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Mar 2021 • Advanced Energy and Sustainability Research

Electrochemical and Thermal Behavior of Modified Li and Mn‐Rich Cathode Materials in Battery Prototypes: Impact of Pentasodium Aluminate Coating and Comprehensive Understanding …

Hadar Sclar, Sandipan Maiti, Nicole Leifer, Noam Vishkin, Miryam Fayena‐Greenstein, Meital Hen, Judith Grinblat, Michael Talianker, Nickolay Solomatin, Ortal Tiurin, Maria Tkachev, Yair Ein‐Eli, Gil Goobes, Boris Markovsky, Doron Aurbach

Mar 2021 • Neuromolecular medicine

Specific susceptibility to COVID-19 in adults with Down syndrome

Tomer Illouz, Arya Biragyn, Milana Frenkel-Morgenstern, Orly Weissberg, Alessandro Gorohovski, Eugene Merzon, Ilan Green, Florencia Iulita, Lisi Flores-Aguilar, Mara Dierssen, Ilario De Toma, Hefziba Lifshitz, Stylianos E Antonarakis, Eugene Yu, Yann Herault, Marie-Claude Potier, Alexandra Botté, Randall Roper, Benjamin Sredni, Ronit Sarid, Jacqueline London, William Mobley, Andre Strydom, Eitan Okun

The current SARS-CoV-2 outbreak, which causes COVID-19, is particularly devastating for individuals with chronic medical conditions, in particular those with Down Syndrome (DS) who often exhibit a higher prevalence of respiratory tract infections, immune dysregulation and potential complications. The incidence of Alzheimer’s disease (AD) is much higher in DS than in the general population, possibly increasing further the risk of COVID-19 infection and its complications. Here we provide a biological overview with regard to specific susceptibility of individuals with DS to SARS-CoV-2 infection as well as data from a recent survey on the prevalence of COVID-19 among them. We see an urgent need to protect people with DS, especially those with AD, from COVID-19 and future pandemics and focus on developing protective measures, which also include interventions by health systems worldwide for reducing …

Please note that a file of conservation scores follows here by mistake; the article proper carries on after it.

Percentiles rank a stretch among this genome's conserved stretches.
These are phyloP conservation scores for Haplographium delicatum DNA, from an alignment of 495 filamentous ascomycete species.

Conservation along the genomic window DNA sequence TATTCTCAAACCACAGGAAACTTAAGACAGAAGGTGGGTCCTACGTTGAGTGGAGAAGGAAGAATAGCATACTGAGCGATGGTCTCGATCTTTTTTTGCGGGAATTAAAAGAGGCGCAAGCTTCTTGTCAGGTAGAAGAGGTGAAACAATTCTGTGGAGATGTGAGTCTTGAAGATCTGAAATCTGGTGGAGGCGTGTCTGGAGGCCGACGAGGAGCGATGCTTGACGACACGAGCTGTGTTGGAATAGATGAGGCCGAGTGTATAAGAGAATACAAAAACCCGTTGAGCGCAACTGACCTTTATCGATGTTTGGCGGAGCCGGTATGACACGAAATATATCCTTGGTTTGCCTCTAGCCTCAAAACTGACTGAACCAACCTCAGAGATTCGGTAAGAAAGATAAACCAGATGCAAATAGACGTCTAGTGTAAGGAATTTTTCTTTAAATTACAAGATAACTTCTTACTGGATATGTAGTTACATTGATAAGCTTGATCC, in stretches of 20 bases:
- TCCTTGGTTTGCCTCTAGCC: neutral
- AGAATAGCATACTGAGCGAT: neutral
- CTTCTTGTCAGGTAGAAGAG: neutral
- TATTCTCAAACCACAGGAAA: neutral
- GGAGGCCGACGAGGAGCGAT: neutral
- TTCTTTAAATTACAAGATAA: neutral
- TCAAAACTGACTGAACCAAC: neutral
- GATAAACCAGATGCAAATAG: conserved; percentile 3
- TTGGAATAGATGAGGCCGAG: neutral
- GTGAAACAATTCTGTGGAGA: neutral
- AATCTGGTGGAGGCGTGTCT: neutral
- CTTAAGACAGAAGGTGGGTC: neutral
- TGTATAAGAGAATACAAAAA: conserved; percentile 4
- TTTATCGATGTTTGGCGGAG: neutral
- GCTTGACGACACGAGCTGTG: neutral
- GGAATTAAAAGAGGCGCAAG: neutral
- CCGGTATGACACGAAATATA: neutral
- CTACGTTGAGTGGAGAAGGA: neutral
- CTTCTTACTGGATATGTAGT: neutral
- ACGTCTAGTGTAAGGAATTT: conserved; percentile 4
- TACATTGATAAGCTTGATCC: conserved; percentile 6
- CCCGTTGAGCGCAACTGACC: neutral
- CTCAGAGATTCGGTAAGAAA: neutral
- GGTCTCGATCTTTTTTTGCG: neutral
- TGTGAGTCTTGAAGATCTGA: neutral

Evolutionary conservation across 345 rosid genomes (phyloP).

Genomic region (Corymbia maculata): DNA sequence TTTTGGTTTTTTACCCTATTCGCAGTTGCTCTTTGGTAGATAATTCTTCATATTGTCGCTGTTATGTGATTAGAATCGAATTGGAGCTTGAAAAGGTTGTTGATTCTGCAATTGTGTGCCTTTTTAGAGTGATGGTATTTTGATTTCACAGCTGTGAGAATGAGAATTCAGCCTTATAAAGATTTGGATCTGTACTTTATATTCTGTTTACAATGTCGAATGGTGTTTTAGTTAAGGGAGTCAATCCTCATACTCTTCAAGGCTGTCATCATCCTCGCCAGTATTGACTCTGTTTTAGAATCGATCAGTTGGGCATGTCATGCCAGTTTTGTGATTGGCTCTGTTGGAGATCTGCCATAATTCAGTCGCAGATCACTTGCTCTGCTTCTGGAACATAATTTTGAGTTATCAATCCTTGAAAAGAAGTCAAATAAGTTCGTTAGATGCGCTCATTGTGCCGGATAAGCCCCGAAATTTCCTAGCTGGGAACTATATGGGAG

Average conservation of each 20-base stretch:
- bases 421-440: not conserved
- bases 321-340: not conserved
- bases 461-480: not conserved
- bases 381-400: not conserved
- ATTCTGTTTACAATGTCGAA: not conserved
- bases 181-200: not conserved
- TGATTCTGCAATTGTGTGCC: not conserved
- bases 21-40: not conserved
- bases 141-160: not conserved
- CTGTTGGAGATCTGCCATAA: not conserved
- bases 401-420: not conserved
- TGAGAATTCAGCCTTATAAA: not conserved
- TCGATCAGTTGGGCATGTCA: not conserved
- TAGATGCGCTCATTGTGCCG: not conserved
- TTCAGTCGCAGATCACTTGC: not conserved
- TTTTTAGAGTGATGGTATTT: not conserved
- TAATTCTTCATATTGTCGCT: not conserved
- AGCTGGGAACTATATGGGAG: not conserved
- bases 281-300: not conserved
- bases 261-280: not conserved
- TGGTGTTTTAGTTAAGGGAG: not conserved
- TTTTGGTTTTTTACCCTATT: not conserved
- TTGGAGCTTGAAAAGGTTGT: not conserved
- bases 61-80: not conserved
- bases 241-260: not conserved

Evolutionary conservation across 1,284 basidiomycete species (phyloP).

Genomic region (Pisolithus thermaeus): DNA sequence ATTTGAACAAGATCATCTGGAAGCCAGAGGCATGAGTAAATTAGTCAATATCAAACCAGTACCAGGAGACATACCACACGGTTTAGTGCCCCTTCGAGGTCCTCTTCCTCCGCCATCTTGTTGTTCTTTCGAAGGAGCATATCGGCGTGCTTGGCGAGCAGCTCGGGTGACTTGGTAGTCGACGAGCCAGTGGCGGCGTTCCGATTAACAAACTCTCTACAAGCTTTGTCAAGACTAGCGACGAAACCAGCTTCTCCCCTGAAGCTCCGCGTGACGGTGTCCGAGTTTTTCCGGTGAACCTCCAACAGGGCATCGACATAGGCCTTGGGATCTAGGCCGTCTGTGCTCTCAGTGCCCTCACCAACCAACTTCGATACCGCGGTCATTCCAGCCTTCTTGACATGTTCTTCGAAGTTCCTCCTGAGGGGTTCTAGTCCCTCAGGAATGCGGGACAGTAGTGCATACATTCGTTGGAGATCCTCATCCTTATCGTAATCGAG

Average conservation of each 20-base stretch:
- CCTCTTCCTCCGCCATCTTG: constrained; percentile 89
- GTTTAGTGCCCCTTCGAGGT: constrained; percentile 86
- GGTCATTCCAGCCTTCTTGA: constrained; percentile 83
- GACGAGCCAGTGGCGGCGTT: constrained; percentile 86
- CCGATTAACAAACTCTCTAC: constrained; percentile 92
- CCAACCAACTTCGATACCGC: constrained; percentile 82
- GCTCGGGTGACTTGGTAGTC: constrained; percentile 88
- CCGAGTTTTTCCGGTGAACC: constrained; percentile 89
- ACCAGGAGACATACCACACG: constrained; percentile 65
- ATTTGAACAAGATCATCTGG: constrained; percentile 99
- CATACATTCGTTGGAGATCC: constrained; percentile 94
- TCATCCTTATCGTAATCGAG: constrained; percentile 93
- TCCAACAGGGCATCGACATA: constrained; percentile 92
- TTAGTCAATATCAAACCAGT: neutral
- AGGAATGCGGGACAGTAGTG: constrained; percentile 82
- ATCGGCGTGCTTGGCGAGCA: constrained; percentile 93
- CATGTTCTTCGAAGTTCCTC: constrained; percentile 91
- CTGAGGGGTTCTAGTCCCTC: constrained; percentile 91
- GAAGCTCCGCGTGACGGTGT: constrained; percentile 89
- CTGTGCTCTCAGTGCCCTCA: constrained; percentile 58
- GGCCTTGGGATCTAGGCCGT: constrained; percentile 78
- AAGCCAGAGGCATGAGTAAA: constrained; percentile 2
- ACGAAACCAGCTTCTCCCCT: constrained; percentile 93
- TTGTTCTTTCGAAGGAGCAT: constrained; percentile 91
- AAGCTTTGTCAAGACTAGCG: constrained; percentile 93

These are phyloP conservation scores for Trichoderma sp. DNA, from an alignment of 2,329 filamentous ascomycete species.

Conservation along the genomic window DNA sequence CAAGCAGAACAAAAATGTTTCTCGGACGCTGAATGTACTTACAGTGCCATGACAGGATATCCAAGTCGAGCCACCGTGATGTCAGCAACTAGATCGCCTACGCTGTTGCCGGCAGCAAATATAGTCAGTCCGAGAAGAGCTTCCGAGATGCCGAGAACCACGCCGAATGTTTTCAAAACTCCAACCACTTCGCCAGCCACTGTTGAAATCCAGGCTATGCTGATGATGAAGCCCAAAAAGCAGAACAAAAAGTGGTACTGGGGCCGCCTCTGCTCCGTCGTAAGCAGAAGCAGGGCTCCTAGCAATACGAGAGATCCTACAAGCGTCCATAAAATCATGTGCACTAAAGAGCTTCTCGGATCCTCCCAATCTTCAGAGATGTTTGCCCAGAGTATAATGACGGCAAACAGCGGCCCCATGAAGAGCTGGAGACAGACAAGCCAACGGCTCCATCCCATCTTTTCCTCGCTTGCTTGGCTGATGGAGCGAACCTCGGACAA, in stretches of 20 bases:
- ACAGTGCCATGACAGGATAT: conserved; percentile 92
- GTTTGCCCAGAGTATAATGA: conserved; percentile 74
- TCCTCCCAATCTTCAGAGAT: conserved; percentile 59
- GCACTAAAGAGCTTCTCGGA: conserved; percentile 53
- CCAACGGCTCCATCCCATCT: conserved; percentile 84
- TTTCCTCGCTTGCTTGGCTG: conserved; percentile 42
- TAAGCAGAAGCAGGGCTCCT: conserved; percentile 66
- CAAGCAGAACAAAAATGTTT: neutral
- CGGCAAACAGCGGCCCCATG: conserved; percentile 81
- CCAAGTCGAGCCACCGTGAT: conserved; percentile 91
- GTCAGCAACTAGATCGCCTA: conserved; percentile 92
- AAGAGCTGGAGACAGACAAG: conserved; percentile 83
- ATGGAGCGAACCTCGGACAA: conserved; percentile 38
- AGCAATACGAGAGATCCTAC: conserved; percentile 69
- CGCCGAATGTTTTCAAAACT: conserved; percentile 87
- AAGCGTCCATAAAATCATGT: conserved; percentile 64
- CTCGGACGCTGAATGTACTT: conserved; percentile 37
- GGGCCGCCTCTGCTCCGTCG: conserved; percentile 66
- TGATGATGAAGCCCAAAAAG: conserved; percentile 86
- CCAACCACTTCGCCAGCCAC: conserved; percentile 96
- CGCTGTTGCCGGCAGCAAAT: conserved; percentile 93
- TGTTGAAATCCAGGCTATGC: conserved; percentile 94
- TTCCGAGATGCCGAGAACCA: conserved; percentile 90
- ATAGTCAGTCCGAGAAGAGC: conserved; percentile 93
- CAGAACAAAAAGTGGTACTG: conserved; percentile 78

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Mar 2021 • Advanced Energy and Sustainability Research

Electrochemical and Thermal Behavior of Modified Li and Mn‐Rich Cathode Materials in Battery Prototypes: Impact of Pentasodium Aluminate Coating and Comprehensive Understanding …

Hadar Sclar, Sandipan Maiti, Nicole Leifer, Noam Vishkin, Miryam Fayena‐Greenstein, Meital Hen, Judith Grinblat, Michael Talianker, Nickolay Solomatin, Ortal Tiurin, Maria Tkachev, Yair Ein‐Eli, Gil Goobes, Boris Markovsky, Doron Aurbach

In continuation of the work on the stabilization of the electrochemical performance of Li and Mn‐rich LixNiyCozMnwO2 (HE‐NCM, x > 1, w > 0.5, x + y + z + w = 2) cathode materials via atomic layer deposition (ALD) surface coatings, herein, the active role of aluminum oxides‐based coatings, during prolonged cycling in battery prototypes with graphite anodes, is discussed. Notable progress in electrochemical cycling and rate performance of Na‐aluminate‐coated Li1.142Mn0.513Ni0.230Co0.115O2 cathode material is established. These coated electrodes delivered a stable discharge capacity of 145 mAh g−1 (66% retention), compared to only 118 mAh g−1 (55% retention) for the uncoated sample at a 1.0 C rate after 400 cycles. Steady average discharge potential, lower voltage hysteresis, and stable energy density profiles are the noteworthy achievements for the coated material during cycling …

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Mar 2021 • bioRxiv

Experimental evolution reveals post-transcriptional regulation as a novel driver of Leishmania fitness gain

Laura Piel, K Shanmugha Rajan, Giovanni Bussotti, Hugo Varet, Rachel Legendre, Caroline Proux, Thibaut Douché, Quentin Giai-Gianetto, Thibault Chaze, Thomas Cokelaer, Barbora Vojtkova, Nadav Gordon-Bar, Tirza Doniger, Smadar Cohen-Chalamish, Praveenkumar Rengaraj, Céline Besse, Anne Boland, Jovana Sadlova, Jean-François Deleuze, Mariette Matondo, Ron Unger, Petr Volf, Shulamit Michaeli, Pascale Pescher, Gerald F Späth